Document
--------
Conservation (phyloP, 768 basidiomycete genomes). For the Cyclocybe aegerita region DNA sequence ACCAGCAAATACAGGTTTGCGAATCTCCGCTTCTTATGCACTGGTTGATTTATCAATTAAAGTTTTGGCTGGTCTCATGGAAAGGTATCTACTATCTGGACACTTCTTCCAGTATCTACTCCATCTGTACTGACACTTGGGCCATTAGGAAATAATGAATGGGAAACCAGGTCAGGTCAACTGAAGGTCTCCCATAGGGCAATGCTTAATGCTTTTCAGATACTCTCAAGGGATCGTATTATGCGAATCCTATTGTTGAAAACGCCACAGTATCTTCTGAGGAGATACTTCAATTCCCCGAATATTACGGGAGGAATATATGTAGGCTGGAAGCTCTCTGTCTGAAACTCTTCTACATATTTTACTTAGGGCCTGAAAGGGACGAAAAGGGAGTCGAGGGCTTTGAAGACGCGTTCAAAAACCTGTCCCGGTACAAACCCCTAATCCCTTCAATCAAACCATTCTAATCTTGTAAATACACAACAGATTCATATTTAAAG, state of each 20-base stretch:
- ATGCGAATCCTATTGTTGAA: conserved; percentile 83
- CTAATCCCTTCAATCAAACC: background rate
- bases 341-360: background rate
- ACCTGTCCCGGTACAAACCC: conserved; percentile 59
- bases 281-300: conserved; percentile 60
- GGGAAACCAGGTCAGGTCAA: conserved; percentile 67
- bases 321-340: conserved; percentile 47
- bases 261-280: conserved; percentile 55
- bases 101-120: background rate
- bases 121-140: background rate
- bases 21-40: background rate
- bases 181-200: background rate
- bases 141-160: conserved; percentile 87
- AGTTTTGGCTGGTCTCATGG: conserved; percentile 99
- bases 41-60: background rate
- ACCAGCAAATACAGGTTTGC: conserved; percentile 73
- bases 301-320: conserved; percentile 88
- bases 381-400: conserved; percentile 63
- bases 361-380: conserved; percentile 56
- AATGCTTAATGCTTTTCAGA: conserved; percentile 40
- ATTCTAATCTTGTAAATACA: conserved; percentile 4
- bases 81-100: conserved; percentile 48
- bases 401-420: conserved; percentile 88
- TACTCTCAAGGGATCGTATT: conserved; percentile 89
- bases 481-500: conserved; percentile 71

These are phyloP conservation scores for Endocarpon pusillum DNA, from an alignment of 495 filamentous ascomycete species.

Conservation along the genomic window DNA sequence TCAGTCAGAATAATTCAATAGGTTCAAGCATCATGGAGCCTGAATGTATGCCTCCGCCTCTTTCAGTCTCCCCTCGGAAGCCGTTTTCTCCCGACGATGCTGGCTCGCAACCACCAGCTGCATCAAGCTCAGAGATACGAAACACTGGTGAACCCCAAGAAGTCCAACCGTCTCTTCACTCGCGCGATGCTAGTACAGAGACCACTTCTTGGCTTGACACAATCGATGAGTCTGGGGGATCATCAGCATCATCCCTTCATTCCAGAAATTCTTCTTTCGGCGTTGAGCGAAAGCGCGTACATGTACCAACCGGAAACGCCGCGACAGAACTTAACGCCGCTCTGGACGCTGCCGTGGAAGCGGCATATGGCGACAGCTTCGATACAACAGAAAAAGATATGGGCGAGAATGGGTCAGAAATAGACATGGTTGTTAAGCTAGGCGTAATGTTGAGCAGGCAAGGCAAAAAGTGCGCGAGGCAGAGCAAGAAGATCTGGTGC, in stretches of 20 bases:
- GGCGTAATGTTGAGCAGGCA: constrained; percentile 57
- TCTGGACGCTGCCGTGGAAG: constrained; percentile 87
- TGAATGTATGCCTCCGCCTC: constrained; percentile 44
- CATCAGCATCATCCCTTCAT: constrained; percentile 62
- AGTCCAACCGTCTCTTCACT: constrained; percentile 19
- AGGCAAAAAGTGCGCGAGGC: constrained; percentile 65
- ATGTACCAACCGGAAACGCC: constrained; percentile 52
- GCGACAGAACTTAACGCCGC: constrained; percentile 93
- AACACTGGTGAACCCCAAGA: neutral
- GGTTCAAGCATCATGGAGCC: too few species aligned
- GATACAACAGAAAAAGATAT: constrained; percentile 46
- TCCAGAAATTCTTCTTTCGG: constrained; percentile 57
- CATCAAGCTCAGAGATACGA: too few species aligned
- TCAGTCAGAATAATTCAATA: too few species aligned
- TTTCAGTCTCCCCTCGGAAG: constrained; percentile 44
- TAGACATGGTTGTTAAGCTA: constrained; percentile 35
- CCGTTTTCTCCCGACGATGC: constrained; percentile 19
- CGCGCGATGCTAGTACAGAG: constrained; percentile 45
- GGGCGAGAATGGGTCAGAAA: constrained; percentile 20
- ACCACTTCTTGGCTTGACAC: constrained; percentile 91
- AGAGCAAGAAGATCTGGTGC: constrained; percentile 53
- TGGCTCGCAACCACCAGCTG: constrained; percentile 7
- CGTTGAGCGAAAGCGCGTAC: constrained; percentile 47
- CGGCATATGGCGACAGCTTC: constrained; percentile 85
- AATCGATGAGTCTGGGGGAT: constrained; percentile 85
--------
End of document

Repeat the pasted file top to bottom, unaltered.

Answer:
Conservation (phyloP, 768 basidiomycete genomes). For the Cyclocybe aegerita region DNA sequence ACCAGCAAATACAGGTTTGCGAATCTCCGCTTCTTATGCACTGGTTGATTTATCAATTAAAGTTTTGGCTGGTCTCATGGAAAGGTATCTACTATCTGGACACTTCTTCCAGTATCTACTCCATCTGTACTGACACTTGGGCCATTAGGAAATAATGAATGGGAAACCAGGTCAGGTCAACTGAAGGTCTCCCATAGGGCAATGCTTAATGCTTTTCAGATACTCTCAAGGGATCGTATTATGCGAATCCTATTGTTGAAAACGCCACAGTATCTTCTGAGGAGATACTTCAATTCCCCGAATATTACGGGAGGAATATATGTAGGCTGGAAGCTCTCTGTCTGAAACTCTTCTACATATTTTACTTAGGGCCTGAAAGGGACGAAAAGGGAGTCGAGGGCTTTGAAGACGCGTTCAAAAACCTGTCCCGGTACAAACCCCTAATCCCTTCAATCAAACCATTCTAATCTTGTAAATACACAACAGATTCATATTTAAAG, state of each 20-base stretch:
- ATGCGAATCCTATTGTTGAA: conserved; percentile 83
- CTAATCCCTTCAATCAAACC: background rate
- bases 341-360: background rate
- ACCTGTCCCGGTACAAACCC: conserved; percentile 59
- bases 281-300: conserved; percentile 60
- GGGAAACCAGGTCAGGTCAA: conserved; percentile 67
- bases 321-340: conserved; percentile 47
- bases 261-280: conserved; percentile 55
- bases 101-120: background rate
- bases 121-140: background rate
- bases 21-40: background rate
- bases 181-200: background rate
- bases 141-160: conserved; percentile 87
- AGTTTTGGCTGGTCTCATGG: conserved; percentile 99
- bases 41-60: background rate
- ACCAGCAAATACAGGTTTGC: conserved; percentile 73
- bases 301-320: conserved; percentile 88
- bases 381-400: conserved; percentile 63
- bases 361-380: conserved; percentile 56
- AATGCTTAATGCTTTTCAGA: conserved; percentile 40
- ATTCTAATCTTGTAAATACA: conserved; percentile 4
- bases 81-100: conserved; percentile 48
- bases 401-420: conserved; percentile 88
- TACTCTCAAGGGATCGTATT: conserved; percentile 89
- bases 481-500: conserved; percentile 71

These are phyloP conservation scores for Endocarpon pusillum DNA, from an alignment of 495 filamentous ascomycete species.

Conservation along the genomic window DNA sequence TCAGTCAGAATAATTCAATAGGTTCAAGCATCATGGAGCCTGAATGTATGCCTCCGCCTCTTTCAGTCTCCCCTCGGAAGCCGTTTTCTCCCGACGATGCTGGCTCGCAACCACCAGCTGCATCAAGCTCAGAGATACGAAACACTGGTGAACCCCAAGAAGTCCAACCGTCTCTTCACTCGCGCGATGCTAGTACAGAGACCACTTCTTGGCTTGACACAATCGATGAGTCTGGGGGATCATCAGCATCATCCCTTCATTCCAGAAATTCTTCTTTCGGCGTTGAGCGAAAGCGCGTACATGTACCAACCGGAAACGCCGCGACAGAACTTAACGCCGCTCTGGACGCTGCCGTGGAAGCGGCATATGGCGACAGCTTCGATACAACAGAAAAAGATATGGGCGAGAATGGGTCAGAAATAGACATGGTTGTTAAGCTAGGCGTAATGTTGAGCAGGCAAGGCAAAAAGTGCGCGAGGCAGAGCAAGAAGATCTGGTGC, in stretches of 20 bases:
- GGCGTAATGTTGAGCAGGCA: constrained; percentile 57
- TCTGGACGCTGCCGTGGAAG: constrained; percentile 87
- TGAATGTATGCCTCCGCCTC: constrained; percentile 44
- CATCAGCATCATCCCTTCAT: constrained; percentile 62
- AGTCCAACCGTCTCTTCACT: constrained; percentile 19
- AGGCAAAAAGTGCGCGAGGC: constrained; percentile 65
- ATGTACCAACCGGAAACGCC: constrained; percentile 52
- GCGACAGAACTTAACGCCGC: constrained; percentile 93
- AACACTGGTGAACCCCAAGA: neutral
- GGTTCAAGCATCATGGAGCC: too few species aligned
- GATACAACAGAAAAAGATAT: constrained; percentile 46
- TCCAGAAATTCTTCTTTCGG: constrained; percentile 57
- CATCAAGCTCAGAGATACGA: too few species aligned
- TCAGTCAGAATAATTCAATA: too few species aligned
- TTTCAGTCTCCCCTCGGAAG: constrained; percentile 44
- TAGACATGGTTGTTAAGCTA: constrained; percentile 35
- CCGTTTTCTCCCGACGATGC: constrained; percentile 19
- CGCGCGATGCTAGTACAGAG: constrained; percentile 45
- GGGCGAGAATGGGTCAGAAA: constrained; percentile 20
- ACCACTTCTTGGCTTGACAC: constrained; percentile 91
- AGAGCAAGAAGATCTGGTGC: constrained; percentile 53
- TGGCTCGCAACCACCAGCTG: constrained; percentile 7
- CGTTGAGCGAAAGCGCGTAC: constrained; percentile 47
- CGGCATATGGCGACAGCTTC: constrained; percentile 85
- AATCGATGAGTCTGGGGGAT: constrained; percentile 85